The effect of this is that r2 will now contain a number from 0 to 9 which represents the remainder of dividing the pin number by 10. r0 will now contain the address in the GPIO controller of this pin's function settings. This would be the same as GPIO Controller Address + 4 × (GPIO Pin Number ÷ 10).

Finally, copy the following code below the above.

add r2, r2,lsl #1
lsl r1,r2
str r1,[r0]
pop {pc}

Argument shift reg,lsl #val shifts the binary representation of the number in reg left by val before using it in the operation before.

lsl reg,amt shifts the binary representation of the number in reg left by the number in amt.

str reg,[dst] is the same as str reg,[dst,#0].

pop {reg1,reg2,...} copies the values from the top of the stack into the register list reg1,reg2,.... Only general purpose registers and pc can be popped.

This code finishes off the method. The first line is actually a multiplication by 3 in disguise. Multiplication is a big and slow instruction in assembly code, as the circuit can take a long time to come up with the answer. It is much faster sometimes to use some instructions which can get the answer quicker. In this case, I know that r2 × 3 is the same as r2 × 2 + r2. It is very easy to multiply a register by 2 as this is conveniently the same as shifting the binary representation of the number left by one place.

One of the very useful features of the ARMv6 assembly code language is the ability to shift an argument before using it. In this case, I add r2 to the result of shifting the binary representation of r2 to the left by one place. In assembly code, you often use tricks such as this to compute answers more easily, but if you're uncomfortable with this, you could also write something like mov r3,r2; add r2,r3; add r2,r3.

Now we shift the function value left by a number of places equal to r2. Most instructions such as add and sub have a variant which uses a register rather than a number for the amount. We perform this shift because we want to set the bits that correspond to our pin number, and there are three bits per pin.

We then store the the computed function value at the address in the GPIO controller. We already worked out the address in the loop, so we don't need to store it at an offset like we did in OK01 and OK02.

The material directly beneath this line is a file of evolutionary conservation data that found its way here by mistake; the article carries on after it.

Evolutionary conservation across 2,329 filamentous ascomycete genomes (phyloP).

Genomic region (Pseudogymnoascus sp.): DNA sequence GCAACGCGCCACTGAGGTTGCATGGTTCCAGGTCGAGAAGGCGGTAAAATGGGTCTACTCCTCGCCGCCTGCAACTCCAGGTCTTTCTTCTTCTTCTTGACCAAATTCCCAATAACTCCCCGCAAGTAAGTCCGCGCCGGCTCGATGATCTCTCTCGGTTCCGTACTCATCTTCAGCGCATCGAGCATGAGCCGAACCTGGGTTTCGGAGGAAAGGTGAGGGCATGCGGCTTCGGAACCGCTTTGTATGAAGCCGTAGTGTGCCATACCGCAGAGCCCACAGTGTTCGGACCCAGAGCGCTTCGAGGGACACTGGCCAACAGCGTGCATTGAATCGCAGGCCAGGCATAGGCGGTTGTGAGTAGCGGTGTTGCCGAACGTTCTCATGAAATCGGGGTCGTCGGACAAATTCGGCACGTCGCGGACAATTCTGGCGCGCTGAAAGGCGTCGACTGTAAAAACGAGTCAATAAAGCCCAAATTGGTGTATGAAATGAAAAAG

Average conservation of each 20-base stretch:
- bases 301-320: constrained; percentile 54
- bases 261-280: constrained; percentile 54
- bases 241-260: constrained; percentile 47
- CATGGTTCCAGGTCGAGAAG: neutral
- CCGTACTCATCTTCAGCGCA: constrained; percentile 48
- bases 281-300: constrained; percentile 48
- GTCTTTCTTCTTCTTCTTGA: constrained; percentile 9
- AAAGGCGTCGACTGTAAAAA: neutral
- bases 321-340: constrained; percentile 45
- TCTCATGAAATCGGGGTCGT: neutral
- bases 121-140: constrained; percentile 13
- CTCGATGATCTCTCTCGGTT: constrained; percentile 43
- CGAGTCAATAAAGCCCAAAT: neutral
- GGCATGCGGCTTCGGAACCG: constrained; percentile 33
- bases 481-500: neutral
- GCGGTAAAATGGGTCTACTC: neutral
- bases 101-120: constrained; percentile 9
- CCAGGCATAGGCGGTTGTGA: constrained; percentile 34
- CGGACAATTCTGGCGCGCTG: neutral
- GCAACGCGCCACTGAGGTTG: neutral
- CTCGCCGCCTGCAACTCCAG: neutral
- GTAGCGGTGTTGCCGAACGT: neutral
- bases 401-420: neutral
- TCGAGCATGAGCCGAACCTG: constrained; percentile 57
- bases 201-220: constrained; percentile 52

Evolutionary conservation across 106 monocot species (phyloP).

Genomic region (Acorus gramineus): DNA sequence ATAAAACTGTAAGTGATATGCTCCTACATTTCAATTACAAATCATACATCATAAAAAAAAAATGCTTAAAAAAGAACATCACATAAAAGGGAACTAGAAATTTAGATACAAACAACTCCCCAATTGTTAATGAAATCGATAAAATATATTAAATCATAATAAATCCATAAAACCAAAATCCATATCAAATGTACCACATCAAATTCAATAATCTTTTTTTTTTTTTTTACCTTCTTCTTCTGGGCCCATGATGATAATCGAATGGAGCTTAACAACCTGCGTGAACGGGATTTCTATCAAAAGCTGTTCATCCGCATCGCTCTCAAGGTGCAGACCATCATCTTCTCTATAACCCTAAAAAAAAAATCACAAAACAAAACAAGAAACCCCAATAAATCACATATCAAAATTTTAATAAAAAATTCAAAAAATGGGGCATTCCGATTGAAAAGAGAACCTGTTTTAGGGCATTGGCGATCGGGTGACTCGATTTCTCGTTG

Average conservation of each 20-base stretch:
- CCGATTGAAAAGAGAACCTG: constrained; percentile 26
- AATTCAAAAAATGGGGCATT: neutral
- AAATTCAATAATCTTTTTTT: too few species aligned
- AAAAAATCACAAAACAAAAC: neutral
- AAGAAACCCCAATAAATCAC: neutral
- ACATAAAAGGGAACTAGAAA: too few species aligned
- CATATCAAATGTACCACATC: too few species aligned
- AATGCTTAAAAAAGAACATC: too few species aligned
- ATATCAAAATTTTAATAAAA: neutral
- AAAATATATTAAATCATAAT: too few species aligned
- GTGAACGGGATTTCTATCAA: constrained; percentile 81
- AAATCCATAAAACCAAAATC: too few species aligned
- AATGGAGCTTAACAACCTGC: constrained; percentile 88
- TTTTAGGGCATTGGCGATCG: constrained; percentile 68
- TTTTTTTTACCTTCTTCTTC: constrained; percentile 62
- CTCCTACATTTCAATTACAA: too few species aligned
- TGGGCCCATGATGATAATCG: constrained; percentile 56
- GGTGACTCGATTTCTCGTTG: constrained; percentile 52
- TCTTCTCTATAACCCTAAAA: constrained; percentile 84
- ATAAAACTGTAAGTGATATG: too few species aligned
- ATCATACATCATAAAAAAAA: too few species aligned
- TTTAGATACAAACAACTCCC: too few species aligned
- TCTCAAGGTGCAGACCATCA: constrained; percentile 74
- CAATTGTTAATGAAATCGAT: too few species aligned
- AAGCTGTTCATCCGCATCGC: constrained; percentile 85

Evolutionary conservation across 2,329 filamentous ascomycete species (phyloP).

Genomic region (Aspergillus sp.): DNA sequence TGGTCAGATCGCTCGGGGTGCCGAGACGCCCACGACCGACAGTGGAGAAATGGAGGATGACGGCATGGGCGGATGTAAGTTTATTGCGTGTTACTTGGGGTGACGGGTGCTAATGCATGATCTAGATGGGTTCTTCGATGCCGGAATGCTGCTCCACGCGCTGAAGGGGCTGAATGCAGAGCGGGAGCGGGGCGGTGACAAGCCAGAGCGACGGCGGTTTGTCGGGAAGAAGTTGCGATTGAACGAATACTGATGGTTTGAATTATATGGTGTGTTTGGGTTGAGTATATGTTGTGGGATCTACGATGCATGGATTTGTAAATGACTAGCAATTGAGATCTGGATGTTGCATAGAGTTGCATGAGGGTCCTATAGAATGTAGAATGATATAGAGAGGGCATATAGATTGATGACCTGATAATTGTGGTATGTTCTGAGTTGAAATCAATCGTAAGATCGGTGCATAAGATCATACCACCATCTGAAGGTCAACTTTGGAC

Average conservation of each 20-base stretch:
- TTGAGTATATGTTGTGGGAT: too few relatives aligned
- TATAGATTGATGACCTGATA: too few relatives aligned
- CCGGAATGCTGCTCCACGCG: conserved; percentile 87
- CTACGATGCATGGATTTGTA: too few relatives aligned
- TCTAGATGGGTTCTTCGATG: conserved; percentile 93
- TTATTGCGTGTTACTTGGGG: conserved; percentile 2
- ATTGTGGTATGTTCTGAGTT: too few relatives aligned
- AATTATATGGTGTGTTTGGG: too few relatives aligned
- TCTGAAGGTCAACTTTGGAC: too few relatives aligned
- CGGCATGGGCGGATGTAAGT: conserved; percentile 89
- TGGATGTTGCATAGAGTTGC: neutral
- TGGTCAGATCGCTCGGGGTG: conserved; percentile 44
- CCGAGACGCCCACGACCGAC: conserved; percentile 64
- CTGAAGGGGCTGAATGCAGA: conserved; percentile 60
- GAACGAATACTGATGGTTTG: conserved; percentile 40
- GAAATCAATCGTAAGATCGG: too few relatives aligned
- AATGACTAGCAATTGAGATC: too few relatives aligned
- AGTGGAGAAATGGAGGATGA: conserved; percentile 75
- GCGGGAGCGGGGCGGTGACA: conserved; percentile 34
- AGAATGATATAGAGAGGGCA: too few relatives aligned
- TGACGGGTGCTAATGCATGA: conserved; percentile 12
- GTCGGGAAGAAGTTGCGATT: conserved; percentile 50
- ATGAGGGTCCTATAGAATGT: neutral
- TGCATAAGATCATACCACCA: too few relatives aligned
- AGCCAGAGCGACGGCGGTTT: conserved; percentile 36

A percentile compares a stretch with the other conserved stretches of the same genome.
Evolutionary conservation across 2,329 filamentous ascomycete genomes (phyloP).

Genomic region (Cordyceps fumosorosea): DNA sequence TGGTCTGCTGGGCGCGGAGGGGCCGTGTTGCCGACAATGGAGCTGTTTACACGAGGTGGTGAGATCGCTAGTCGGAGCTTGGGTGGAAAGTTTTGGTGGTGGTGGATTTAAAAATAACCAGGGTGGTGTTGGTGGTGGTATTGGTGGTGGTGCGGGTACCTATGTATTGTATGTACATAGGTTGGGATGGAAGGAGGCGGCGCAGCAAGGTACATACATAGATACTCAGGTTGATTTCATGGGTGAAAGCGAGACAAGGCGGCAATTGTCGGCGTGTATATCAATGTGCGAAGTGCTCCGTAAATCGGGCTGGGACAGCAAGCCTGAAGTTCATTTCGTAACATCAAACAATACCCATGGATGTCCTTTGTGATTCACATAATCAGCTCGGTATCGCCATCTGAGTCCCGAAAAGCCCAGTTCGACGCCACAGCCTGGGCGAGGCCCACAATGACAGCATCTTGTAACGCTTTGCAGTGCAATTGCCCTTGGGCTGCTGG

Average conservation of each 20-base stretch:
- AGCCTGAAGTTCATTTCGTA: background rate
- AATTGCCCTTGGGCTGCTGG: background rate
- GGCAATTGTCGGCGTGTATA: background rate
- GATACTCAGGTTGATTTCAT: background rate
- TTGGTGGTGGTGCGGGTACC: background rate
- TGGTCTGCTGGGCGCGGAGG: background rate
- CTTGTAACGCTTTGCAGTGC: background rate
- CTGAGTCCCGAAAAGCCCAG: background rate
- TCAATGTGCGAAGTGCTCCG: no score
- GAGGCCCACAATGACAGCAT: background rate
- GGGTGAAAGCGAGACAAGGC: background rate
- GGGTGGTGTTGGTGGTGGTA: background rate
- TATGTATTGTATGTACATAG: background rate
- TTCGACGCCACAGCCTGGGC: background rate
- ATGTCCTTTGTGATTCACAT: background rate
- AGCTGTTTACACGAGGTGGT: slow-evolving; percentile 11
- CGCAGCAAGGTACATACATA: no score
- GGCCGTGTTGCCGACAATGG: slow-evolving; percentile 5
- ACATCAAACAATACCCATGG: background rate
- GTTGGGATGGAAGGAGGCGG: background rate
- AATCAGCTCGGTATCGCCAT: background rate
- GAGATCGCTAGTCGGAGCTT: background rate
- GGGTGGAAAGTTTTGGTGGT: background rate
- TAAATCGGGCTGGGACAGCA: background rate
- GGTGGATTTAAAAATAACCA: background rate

Finally, we can return from this method call. Since we pushed lr onto the stack, if we pop pc, it will copy the value that was in lr at the time we pushed it into pc. This would be the same as having used mov pc,lr and so the function call will return when this line is run.

The very keen may notice that this function doesn't actually work correctly. Although it sets the function of the GPIO pin to the requested value, it causes all the pins in the same block of 10's functions to go back to 0! This would likely be quite annoying in a system which made heavy use of the GPIO pins. I leave it as a challenge to the interested to fix this function so that it does not overwrite other pins values by ensuring that all bits other than the 3 that must be set remain the same. A solution to this can be found on the downloads page for this lesson. Functions that you may find useful are and which computes the Boolean and function of two registers, mvns which computes the Boolean not and orr which computes the Boolean or.

4 Another Function

So, we now have a function which takes care of the GPIO pin function setting. We now need to make a function to turn a GPIO pin on or off. Rather than having one function for off and one function for on, it would be handy to have a single function which does either.

We will make a function called SetGpio which takes a GPIO pin number as its first input in r0, and a value as its second in r1. If the value is 0 we will turn the pin off, and if it is not zero we will turn it on.

Copy and paste the following code at the end of 'gpio.s'.

.globl SetGpio
pinNum .req r0
pinVal .req r1

alias .req reg sets alias to mean the register reg.

Once again we need the .globl command and the label to make the function accessible from other files. This time we're going to use register aliases. Register aliases allow us to use a name other than just r0 or r1 for registers. This may not be so important now, but it will prove invaluable when writing big methods later, and you should try to use aliases from now on. pinNum .req r0 means that pinNum now means r0 when used in instructions.

Copy and paste the following code after the above.

cmp pinNum,#53
movhi pc,lr
push {lr}
mov r2,pinNum
.unreq pinNum
pinNum .req r2
bl GetGpioAddress
gpioAddr .req r0

.unreq alias removes the alias alias.

Like in SetGpioFunction the first thing we must do is check that we were actually given a valid pin number. We do this in exactly the same way by comparing pinNum (r0) with 53, and returning immediately if it is higher. Once again we wish to call GetGpioAddress, so we have to preserve lr by pushing it onto the stack, and to move pinNum to r2. We then use the .unreq statement to remove our alias from r0. Since the pin number is now stored in r2 we want our alias to reflect this, so we remove the alias from r0 and remake it on r2. You should always .unreq every alias as soon as it is done with, so that you cannot make the mistake of using it further down the code when it no longer exists.

We then call GetGpioAddress, and we create an alias for r0 to reflect this.

Copy and paste the following code after the above.

pinBank .req r3
lsr pinBank,pinNum,#5
lsl pinBank,#2
add gpioAddr,pinBank
.unreq pinBank

lsr dst,src,#val shifts the binary representation of the number in src right by val, but stores the result in dst.